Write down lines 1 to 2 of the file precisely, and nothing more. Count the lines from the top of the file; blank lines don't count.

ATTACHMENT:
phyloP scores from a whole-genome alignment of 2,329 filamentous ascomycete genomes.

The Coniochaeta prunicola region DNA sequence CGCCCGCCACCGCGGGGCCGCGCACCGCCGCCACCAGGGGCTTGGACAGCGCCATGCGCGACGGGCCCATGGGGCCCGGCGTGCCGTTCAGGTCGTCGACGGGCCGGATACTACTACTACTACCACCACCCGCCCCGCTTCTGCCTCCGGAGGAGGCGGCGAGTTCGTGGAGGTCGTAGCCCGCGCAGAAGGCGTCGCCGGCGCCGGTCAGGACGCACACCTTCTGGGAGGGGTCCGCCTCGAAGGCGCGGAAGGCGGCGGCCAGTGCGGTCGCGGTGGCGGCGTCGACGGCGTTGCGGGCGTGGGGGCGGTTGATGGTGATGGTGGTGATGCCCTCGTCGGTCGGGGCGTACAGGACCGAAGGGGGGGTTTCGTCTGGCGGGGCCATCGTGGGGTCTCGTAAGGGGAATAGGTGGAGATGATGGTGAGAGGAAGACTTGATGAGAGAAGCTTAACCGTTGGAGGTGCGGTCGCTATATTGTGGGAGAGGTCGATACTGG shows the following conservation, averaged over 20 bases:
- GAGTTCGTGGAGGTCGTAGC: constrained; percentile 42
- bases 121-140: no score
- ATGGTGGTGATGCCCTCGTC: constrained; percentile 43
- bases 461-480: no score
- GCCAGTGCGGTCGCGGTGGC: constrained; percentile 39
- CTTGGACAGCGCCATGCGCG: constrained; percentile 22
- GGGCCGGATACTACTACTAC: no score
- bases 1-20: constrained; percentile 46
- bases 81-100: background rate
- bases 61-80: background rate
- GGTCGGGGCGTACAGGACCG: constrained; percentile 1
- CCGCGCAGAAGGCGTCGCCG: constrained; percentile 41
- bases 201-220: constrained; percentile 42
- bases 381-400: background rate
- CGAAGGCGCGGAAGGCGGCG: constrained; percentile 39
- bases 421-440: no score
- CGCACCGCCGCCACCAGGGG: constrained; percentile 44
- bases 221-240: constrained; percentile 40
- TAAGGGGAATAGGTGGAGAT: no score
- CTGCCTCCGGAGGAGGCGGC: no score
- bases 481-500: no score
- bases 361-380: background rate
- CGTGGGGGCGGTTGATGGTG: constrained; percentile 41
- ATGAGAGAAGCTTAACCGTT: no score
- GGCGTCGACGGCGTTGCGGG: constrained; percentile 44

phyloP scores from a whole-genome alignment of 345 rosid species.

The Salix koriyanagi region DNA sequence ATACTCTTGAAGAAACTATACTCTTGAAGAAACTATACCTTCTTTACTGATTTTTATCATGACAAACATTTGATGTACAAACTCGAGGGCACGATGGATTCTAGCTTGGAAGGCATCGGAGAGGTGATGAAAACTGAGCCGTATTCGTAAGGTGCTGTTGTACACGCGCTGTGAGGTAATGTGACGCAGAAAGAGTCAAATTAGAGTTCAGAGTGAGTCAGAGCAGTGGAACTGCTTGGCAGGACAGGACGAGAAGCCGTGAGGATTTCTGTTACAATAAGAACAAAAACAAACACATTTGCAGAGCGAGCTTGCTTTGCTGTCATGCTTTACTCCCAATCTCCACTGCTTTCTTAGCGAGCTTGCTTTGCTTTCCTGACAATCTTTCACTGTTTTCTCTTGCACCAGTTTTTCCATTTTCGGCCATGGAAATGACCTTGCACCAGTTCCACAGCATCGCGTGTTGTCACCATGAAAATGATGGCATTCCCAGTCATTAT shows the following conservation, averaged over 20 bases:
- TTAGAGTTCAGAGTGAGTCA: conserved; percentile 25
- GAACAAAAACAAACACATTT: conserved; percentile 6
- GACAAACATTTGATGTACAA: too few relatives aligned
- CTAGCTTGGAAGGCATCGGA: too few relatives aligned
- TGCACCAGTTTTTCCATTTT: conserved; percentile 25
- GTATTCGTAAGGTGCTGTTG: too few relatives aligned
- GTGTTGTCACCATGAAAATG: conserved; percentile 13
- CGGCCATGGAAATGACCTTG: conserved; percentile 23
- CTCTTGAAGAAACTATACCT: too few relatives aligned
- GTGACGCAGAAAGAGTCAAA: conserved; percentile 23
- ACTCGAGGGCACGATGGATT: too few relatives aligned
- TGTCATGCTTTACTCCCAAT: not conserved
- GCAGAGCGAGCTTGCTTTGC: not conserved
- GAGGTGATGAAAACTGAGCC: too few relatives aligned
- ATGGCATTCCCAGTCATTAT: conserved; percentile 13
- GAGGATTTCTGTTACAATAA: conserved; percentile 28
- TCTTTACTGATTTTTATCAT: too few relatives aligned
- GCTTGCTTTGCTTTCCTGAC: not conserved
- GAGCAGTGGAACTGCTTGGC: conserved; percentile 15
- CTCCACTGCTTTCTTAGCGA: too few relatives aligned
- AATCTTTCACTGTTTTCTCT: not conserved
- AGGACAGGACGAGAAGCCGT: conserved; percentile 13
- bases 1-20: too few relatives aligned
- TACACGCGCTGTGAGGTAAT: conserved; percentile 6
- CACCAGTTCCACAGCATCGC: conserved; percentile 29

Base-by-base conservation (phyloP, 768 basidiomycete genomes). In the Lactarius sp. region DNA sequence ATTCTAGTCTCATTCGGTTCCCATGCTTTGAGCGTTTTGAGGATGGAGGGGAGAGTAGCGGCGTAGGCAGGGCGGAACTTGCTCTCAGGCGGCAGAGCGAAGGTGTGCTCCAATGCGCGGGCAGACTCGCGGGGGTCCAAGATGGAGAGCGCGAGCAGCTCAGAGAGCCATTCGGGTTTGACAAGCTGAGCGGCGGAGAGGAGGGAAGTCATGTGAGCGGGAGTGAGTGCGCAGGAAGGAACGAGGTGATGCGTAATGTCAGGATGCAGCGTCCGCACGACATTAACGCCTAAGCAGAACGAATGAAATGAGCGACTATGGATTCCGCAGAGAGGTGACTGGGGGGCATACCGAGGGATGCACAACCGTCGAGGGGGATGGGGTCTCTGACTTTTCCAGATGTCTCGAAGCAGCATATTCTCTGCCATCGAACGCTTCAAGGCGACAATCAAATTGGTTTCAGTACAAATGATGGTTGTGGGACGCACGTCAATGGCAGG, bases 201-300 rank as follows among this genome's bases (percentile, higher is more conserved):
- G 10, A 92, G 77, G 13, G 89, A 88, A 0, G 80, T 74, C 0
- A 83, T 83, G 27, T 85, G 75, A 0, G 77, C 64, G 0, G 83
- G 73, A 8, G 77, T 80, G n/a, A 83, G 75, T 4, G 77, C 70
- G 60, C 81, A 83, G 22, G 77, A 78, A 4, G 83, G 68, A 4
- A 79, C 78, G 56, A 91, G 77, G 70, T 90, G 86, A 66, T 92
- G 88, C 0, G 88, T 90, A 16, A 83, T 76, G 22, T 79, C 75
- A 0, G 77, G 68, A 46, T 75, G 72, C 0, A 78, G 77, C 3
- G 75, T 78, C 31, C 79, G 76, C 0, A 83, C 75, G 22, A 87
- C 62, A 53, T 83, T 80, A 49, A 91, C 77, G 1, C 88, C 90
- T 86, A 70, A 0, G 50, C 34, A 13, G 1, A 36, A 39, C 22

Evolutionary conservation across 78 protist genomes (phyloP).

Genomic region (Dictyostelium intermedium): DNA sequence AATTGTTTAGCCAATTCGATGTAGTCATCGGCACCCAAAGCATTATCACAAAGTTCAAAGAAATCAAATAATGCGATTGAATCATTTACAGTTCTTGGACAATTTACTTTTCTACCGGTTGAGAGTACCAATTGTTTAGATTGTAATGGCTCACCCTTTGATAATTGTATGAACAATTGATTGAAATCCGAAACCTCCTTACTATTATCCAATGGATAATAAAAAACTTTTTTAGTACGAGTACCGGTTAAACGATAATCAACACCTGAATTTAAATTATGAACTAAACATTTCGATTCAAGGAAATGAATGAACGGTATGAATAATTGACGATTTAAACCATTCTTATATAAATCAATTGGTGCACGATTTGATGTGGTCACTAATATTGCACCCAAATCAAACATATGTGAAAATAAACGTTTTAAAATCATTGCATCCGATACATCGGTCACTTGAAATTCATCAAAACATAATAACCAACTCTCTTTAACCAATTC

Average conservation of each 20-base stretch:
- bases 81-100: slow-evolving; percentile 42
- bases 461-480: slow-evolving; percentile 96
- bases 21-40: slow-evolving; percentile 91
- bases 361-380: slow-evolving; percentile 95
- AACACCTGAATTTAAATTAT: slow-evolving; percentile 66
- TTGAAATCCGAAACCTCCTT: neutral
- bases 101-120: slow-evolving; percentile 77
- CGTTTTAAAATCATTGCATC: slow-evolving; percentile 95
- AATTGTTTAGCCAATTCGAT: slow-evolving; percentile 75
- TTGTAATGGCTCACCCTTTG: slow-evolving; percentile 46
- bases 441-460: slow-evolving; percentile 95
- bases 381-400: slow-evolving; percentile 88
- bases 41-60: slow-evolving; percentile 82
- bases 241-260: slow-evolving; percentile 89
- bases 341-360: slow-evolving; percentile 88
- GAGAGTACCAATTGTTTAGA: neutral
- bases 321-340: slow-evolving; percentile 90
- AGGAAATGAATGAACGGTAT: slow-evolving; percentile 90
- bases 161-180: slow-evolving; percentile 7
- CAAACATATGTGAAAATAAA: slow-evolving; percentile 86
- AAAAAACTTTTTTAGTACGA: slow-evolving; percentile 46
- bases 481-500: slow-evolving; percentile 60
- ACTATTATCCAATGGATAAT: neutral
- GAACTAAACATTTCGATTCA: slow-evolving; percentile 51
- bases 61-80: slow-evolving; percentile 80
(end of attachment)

phyloP scores from a whole-genome alignment of 2,329 filamentous ascomycete genomes.

The Coniochaeta prunicola region DNA sequence CGCCCGCCACCGCGGGGCCGCGCACCGCCGCCACCAGGGGCTTGGACAGCGCCATGCGCGACGGGCCCATGGGGCCCGGCGTGCCGTTCAGGTCGTCGACGGGCCGGATACTACTACTACTACCACCACCCGCCCCGCTTCTGCCTCCGGAGGAGGCGGCGAGTTCGTGGAGGTCGTAGCCCGCGCAGAAGGCGTCGCCGGCGCCGGTCAGGACGCACACCTTCTGGGAGGGGTCCGCCTCGAAGGCGCGGAAGGCGGCGGCCAGTGCGGTCGCGGTGGCGGCGTCGACGGCGTTGCGGGCGTGGGGGCGGTTGATGGTGATGGTGGTGATGCCCTCGTCGGTCGGGGCGTACAGGACCGAAGGGGGGGTTTCGTCTGGCGGGGCCATCGTGGGGTCTCGTAAGGGGAATAGGTGGAGATGATGGTGAGAGGAAGACTTGATGAGAGAAGCTTAACCGTTGGAGGTGCGGTCGCTATATTGTGGGAGAGGTCGATACTGG shows the following conservation, averaged over 20 bases: